In the Press
Friday, January 22, 2021Fixing Trump’s damage to government will take more than executive orders — A Commentary by Cristina Rodríguez The Washington Post
Thursday, January 21, 2021A new way to increase economic opportunity for more Americans — A Commentary by Zachary Liscow ’15 and Abigail Pershing ’20 The Hill
Thursday, January 21, 2021John Roberts Shouldn’t Preside Over Impeachment Trial. Nor Should Kamala Harris — A Commentary by Bruce Ackerman ’67 The Boston Globe
Tuesday, January 19, 2021Ahead Of Inauguration Day, Capitol Riots Raise Questions About NYPD's Approach To Black Protesters Gothamist
Thursday, September 19, 2013
Professor Bernard Haykel to Deliver the Inaugural Dallah Albaraka Lecture on Islamic Law & Civilization on Sept. 24
A new lecture series—The Dallah Albaraka Lectures on Islamic Law & Civilization—will begin this fall at Yale Law School.
Bernard Haykel, Professor of Near Eastern Studies and Director of the Institute for Transregional Study of the Contemporary Middle East, North Africa and Central Asia at Princeton University, will deliver the first lecture on September 24 at 4:15 p.m. in the Law School’s Faculty Lounge. Author of Revival and Reform in Islam: The Legacy of Muhammad al-Shawkani (Cambridge University Press, 2003), Professor Haykel will deliver a lecture titled “The Political Failure of Islam.”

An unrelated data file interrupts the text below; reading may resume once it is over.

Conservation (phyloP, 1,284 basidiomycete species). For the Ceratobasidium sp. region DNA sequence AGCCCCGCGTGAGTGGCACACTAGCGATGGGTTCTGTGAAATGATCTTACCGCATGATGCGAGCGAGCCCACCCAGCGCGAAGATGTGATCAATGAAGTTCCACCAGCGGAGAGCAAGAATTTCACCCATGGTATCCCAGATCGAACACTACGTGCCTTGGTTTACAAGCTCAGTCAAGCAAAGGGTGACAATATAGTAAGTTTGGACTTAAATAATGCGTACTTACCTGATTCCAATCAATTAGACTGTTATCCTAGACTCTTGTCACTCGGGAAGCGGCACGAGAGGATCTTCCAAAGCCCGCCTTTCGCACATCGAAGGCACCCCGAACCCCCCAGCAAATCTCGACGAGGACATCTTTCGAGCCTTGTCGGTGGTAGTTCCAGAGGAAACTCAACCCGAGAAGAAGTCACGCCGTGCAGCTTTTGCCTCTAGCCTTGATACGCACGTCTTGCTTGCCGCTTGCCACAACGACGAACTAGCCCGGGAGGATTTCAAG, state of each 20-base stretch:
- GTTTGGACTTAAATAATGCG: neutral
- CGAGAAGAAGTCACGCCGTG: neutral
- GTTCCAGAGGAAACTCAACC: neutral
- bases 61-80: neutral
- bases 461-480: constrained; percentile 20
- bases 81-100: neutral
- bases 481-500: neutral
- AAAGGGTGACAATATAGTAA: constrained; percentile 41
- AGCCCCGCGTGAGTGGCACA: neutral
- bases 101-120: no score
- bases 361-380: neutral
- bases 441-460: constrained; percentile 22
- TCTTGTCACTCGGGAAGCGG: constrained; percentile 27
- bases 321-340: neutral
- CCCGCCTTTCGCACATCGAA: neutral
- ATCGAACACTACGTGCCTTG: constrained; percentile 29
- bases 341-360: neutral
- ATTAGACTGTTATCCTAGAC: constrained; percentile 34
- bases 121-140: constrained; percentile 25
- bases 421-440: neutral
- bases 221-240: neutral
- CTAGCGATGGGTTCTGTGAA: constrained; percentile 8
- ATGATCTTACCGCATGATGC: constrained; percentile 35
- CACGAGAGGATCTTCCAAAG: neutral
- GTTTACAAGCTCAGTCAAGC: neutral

In all, the lecture series will bring six speakers to Yale Law School over the coming academic year (download full schedule). The speakers represent a range of disciplines, including a lawyer, a political scientist, an historian, and an engineer who is a leading Iranian philosopher. On October 8, Harvard Professor Noah Feldman ’97 will discuss “The Fall of the Arab Spring” and on November 5, George Washington University Professor Nathan J. Brown will speak about “Arab Constitutions in the 21st Century: A New Beginning or an Unhappy Ending?” All of the Dallah Albaraka lectures are open to the public.
“This lecture series will offer our community the opportunity to examine and discuss Islamic law and civilization,” said Yale Law School Dean Robert Post ’77. “It is essential that our students engage this subject, and these lectures will enable us pursue this important dimension of our educational mission.”